That is why we are grinding so much effort to ensure that the education system, the two tier education system of our country is restructured and that we must have quality education. But we will be told that. I see the professor is saying that time is up.

Let me speak on behalf of the employers, one of them is here, already we know they will taking us to the constitutional court, so that the bargaining council that represents just over two million workers may no longer have the right to extend collective bargaining to non parties.

In a way, attacking even the small grain of solidarity that remains between workers that are organising to powerful unions and those that are on the wings of the employers. So let us emphasise in conclusion that the national minimum wage is not our ultimate destination, but a powerful vehicle and a springboard to wards a radical trajectory of our economy driven by a developmental state to create more decent and sustainable jobs, a faster growing economy, and more equal society.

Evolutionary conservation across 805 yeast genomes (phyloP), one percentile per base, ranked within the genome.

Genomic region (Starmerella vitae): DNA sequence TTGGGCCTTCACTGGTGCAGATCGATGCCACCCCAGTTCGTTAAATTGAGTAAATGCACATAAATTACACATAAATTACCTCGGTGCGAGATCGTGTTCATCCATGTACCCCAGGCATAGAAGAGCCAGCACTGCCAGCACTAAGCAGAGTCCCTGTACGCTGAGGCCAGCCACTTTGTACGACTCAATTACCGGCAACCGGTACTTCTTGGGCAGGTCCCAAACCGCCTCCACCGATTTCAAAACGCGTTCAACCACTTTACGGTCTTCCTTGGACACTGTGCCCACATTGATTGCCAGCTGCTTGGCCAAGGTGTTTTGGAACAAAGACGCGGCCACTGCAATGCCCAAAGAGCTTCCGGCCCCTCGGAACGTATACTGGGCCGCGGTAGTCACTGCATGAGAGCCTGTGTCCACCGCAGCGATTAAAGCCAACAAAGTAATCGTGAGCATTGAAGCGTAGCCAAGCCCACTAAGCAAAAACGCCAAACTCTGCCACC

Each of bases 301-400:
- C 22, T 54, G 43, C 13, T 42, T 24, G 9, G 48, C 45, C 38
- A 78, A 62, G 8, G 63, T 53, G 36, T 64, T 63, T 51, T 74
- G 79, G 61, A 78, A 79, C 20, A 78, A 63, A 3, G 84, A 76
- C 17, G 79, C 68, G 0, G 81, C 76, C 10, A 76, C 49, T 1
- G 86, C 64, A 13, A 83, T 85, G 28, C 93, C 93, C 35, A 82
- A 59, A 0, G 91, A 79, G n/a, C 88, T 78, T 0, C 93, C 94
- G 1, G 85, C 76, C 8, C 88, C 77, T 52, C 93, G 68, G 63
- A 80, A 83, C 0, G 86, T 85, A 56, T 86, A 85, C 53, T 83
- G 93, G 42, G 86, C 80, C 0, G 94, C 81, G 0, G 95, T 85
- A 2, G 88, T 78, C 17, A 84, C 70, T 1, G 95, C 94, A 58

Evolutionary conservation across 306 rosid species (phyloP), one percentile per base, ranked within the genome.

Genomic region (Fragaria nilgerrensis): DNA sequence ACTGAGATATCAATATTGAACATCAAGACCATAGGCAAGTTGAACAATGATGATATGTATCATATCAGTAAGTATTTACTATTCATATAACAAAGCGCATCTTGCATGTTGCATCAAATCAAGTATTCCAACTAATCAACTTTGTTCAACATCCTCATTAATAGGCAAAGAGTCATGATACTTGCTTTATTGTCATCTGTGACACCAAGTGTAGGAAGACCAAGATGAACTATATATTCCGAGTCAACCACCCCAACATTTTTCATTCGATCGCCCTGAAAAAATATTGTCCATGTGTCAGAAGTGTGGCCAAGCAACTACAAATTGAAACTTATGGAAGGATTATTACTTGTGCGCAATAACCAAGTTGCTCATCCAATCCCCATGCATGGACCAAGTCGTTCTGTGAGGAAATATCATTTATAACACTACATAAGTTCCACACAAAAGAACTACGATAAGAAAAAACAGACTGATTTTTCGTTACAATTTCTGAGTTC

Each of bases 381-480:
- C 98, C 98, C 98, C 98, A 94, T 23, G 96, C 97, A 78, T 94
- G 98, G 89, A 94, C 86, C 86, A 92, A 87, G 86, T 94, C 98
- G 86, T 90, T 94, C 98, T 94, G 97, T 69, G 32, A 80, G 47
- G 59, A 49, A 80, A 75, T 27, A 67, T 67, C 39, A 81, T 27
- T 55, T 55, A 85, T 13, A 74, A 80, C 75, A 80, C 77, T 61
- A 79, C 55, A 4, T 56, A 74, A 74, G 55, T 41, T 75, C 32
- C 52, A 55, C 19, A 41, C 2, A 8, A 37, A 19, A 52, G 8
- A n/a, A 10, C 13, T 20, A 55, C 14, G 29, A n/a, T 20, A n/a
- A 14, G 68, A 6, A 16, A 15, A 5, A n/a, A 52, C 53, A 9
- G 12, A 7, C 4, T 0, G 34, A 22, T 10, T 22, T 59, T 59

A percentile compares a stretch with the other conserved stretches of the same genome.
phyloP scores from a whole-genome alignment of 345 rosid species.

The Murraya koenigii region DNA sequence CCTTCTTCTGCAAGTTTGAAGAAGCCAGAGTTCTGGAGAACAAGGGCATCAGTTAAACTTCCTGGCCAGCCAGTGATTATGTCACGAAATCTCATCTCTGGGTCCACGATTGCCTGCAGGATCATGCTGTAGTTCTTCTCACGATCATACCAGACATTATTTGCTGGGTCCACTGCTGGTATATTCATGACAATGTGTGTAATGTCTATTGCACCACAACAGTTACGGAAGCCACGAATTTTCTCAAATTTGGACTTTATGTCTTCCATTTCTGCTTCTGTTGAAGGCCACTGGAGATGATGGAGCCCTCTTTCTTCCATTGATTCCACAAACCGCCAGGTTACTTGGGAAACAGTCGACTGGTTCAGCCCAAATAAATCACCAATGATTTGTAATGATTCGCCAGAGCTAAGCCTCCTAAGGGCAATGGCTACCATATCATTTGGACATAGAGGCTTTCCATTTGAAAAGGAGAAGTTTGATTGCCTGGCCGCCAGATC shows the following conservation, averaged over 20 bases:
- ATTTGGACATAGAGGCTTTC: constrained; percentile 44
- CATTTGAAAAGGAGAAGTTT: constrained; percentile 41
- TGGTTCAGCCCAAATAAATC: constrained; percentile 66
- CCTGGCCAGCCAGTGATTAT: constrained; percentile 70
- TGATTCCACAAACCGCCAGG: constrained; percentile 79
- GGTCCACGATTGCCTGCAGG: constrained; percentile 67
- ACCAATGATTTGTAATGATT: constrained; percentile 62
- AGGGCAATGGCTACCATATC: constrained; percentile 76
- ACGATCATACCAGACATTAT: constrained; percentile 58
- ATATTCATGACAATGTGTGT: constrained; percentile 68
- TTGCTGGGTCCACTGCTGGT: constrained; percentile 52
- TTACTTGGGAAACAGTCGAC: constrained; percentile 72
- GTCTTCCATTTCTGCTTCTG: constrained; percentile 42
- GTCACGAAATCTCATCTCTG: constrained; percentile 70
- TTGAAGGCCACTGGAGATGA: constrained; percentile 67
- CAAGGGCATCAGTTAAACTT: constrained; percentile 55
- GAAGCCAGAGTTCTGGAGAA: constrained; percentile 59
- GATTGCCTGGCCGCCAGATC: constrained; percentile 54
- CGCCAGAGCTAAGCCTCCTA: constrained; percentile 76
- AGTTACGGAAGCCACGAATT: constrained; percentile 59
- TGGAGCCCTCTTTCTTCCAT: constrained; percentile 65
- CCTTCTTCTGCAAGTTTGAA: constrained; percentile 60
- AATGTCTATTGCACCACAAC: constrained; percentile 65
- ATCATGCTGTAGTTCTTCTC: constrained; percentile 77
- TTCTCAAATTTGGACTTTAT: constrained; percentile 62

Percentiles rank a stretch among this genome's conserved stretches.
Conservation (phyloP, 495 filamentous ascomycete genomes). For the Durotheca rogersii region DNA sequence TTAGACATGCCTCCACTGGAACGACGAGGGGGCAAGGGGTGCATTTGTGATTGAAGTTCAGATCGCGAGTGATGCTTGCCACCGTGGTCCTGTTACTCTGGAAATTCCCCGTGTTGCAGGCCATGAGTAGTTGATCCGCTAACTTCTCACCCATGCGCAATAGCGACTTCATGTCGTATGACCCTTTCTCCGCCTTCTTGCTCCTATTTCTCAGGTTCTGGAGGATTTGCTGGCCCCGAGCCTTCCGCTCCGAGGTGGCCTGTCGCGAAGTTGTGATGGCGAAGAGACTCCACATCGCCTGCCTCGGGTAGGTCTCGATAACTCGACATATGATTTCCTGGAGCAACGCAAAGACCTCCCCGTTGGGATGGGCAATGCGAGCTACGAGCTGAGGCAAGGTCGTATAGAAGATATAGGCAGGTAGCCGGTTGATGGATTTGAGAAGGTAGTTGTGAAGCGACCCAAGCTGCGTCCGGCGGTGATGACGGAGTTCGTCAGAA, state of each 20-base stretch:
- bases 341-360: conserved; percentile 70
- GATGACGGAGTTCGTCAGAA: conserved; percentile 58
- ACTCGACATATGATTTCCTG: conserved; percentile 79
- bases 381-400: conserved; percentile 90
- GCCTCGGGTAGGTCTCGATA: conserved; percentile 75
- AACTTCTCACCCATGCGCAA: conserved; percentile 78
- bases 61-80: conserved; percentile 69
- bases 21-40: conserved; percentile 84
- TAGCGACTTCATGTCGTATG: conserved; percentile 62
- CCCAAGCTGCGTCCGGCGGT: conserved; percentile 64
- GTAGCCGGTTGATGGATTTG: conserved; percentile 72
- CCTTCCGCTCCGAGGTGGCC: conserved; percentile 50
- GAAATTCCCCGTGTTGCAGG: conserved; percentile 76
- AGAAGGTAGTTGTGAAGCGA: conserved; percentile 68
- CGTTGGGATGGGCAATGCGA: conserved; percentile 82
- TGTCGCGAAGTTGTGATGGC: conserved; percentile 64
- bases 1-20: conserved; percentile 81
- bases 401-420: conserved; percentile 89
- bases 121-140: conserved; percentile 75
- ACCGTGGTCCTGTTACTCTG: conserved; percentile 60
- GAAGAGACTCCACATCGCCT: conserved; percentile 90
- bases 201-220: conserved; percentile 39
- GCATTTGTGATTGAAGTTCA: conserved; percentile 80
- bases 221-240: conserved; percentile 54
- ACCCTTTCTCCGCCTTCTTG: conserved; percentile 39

Thank you, Professor!

EW: Thank you for the input. I think the key points that you made on the idea of a national minimum-wage policy is not you final destination, but it is part of a broader restructuring of world microeconomic policy. And the other which I thought was important is the suggestion there is no significant threat on employment by creating the minimum wage, it will not lead to job losses. Like all research it can be contested as our next speaker will, over to you Temba.

Temba: Good Evening, everyone. I must acknowledge the fact that the Imbongi delivered a rather biased presentation, but the point is for us is: we must understand the culture around the Imbongi. The Imbongi has a prerogative to speak his mind, even to unleash a barrage of abusive words.

So he did an excellent job, and he is also spontaneous, natural sort of Imbongi. There many people who masquerade as Imbongis, and we have to sit down and cram when they regurgitate what they have memorised this long.

Anyway, having said that, I thank you very much Prof Webster for presiding over this event, and I also appreciate the fact that it has been organised by the Chris Hani institute, City Press, and also I wish to extend my appreciation to Cosatu for hosting this event.

And, whoever had the audacity to invite somebody from the Free Market Foundation. I take my hat off to them. I see this as a gesture in inculcating a culture of democracy. That is how I look at it.